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Pediatric Dysphagia
Pediatric Dysphagia Defined

Dysphagia is a disorder of feeding and swallowing, and in children may present with the child refusing food, accepting a limited variety of food or amount of foods and liquids, and demonstrating difficulty that may be observed by coughing, gagging or choking during mealtime.

Incidence & Prevalence

25 – 45% of typically developing children demonstrate feeding and swallowing problems 
30-80% of children with developmental disorders present with feeding and swallowing disorders
The prevalence of pediatric dysphagia is increasing due to improved care leading to increased survival rates of babies born prematurely, with low birth weight and with complex medical and health conditions

Signs & Symptoms

The American Speech-Language-Hearing Association highlights the following signs and symptoms of dysphagia which vary based on the age of the child:

Back arching
Breathing difficulties when feeding
Coughing and/or choking during or after swallowing
Crying during mealtime
Dehydration
Difficulty chewing certain textured food
Difficulty initiating a swallow
Frequent respiratory illness
Gagging
Loss of food/liquid from mouth when eating
Prolonged feeding times
Noisy or wet vocal quality noted during and after feeding
Refusal of certain textures
Taking only small volumes; over-stuffing mouth, and/or pocketing food
Vomiting
Weight loss or lack of appropriate weight gain

Causes

Common causes of dysphagia in children according to The American Speech-Language-Hearing Association:

Developmental disability
Neurological disorders such as cerebral palsy, meningitis, encephalopathy, pervasive developmental    disorders, traumatic brain injury, muscle weakness in face and neck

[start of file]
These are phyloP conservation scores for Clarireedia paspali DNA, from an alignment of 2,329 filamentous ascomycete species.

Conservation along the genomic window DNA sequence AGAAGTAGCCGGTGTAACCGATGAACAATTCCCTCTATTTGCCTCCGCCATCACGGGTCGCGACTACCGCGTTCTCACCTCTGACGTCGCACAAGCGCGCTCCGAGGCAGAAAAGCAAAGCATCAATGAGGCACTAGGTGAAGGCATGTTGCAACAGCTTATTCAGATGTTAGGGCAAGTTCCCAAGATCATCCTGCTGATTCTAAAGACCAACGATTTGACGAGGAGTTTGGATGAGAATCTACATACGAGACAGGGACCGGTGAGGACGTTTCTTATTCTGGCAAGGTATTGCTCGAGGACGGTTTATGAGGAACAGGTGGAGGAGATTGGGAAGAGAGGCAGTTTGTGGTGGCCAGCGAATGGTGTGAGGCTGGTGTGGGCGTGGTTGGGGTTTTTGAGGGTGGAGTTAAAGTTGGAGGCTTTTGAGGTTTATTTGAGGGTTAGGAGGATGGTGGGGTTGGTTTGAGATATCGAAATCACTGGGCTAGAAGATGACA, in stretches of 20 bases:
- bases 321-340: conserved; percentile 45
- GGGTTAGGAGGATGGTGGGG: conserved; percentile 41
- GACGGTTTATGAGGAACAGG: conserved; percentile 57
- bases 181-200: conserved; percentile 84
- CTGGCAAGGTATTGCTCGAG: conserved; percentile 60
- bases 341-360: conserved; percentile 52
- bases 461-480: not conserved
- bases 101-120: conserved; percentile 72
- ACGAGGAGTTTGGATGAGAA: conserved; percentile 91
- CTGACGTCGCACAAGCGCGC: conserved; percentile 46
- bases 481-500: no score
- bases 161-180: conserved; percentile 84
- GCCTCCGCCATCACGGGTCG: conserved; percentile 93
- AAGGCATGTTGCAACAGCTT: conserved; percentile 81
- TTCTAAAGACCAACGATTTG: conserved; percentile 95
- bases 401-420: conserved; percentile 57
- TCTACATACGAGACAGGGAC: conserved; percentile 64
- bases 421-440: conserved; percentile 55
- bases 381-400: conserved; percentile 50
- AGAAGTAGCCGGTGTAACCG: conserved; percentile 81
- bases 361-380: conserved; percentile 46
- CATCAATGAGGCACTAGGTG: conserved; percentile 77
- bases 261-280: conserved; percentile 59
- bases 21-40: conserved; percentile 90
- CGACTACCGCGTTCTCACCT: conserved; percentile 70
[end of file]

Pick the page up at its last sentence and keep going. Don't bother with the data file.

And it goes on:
Prematurity, low birth weight
Complex medical conditions such as heart disease, pulmonary disease, gastroesophageal reflux  disease (GERD), delayed gastric emptying
Structural abnormalities such as cleft lip/palate, laryngomalacia, tracheoesophageal fistula, esophageal    atresia, head and neck abnormalities and choanal atresia
Genetic syndromes such as Pierre Robin, Prada-Willi, Treacher-Collins for example
Medication side effects
Sensory issues
Social, emotional and environmental issues

Long term effects for a child diagnosed with pediatric dysphagia (ASHA) include:

Poor weight gain/failure to thrive
Aspiration pneumonia and/or compromised pulmonary status
Food aversion
Dehydration/malnutrition
Ongoing need for enteral or parenteral nutrition

Children with feeding and swallowing disorders very often will require a modified textured diet in order to improve nutrition and decrease risk of malnutrition and dehydration as well as decrease risk/episodes of aspiration which can lead to pneumonia.
Diagnosis

Diagnosing a child with dysphagia requires a team approach.

Members of the team include the following professionals:

A speech language pathologist who specializes in swallowing and feeding
One or more physicians that can be a pediatrician, neurologist, otolaryngologist, pulmonologist, neurosurgeon, cardiologist, gastroenterologist, plastic surgeon
Nurse/nurse practitioner
Occupational therapist
Psychologist
Social worker
Physical therapist
Audiologist

The Evaluation

The evaluation consists of both clinical observation, parent report and several objective test measures including:

Video Fluoroscopic Swallowing Study (VFSS)
Fiberoptic Endoscopic Evaluation of Swallowing (FEES)
Fiberoptic Endoscopic Evaluation of Swallowing and Sensory Testing (FEESST)

Treatment

The goals of treatment include:

To maintain adequate nutrition and hydration while ensuring safe swallowing
Work together with family to determine dietary preferences
Minimize risk of aspiration and pulmonary complications
Improve quality of life
Help the child eat and drink efficiently and safely to the highest degree possible

Diet Modifications

Diet modifications are made by ensuring consistency and safety and should follow the guidelines outlined by The American Dietetic Association for Modified Textured Diets which have several levels for liquids and solids.

In addition to the texture modification, taste and temperature may be modified for those children who experience sensory issues as well.

USFDA WARNING:

The USFDA has cautioned consumers about commercial, gum based thickeners for use with children because of adverse effects that have been reported.

NOTE: Textured Food Innovation’s products DO NOT contain any type of commercial thickeners .

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